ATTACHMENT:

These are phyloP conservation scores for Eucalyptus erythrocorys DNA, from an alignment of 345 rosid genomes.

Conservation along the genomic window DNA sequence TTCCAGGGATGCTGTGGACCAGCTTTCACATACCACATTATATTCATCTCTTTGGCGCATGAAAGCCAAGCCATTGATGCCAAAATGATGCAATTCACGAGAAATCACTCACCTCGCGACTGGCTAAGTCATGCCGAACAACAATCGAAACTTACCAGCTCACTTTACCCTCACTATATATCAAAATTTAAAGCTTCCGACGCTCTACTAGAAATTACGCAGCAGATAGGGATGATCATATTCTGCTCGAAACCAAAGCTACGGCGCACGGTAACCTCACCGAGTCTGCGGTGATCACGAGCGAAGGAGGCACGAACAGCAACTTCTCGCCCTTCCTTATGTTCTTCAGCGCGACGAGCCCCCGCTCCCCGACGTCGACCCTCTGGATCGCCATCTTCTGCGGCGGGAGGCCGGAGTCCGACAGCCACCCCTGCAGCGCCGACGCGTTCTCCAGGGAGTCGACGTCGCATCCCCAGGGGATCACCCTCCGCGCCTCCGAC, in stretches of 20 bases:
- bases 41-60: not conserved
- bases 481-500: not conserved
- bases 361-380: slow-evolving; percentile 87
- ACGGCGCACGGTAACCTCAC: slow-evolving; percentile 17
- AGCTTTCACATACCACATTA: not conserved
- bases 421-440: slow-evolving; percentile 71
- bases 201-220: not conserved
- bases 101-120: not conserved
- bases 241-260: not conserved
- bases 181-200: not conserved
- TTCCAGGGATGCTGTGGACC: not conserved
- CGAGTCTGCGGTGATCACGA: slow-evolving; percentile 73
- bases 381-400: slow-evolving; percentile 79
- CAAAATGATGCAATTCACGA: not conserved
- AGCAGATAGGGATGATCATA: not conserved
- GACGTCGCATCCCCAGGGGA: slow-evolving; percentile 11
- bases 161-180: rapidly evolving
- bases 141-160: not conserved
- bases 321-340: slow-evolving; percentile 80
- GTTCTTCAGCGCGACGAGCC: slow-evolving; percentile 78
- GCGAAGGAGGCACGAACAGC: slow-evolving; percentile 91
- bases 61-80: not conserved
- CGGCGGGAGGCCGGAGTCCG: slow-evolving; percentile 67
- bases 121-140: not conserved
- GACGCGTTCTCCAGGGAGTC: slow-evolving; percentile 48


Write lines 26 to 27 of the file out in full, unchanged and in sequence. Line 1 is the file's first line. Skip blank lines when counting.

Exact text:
- bases 121-140: not conserved
- GACGCGTTCTCCAGGGAGTC: slow-evolving; percentile 48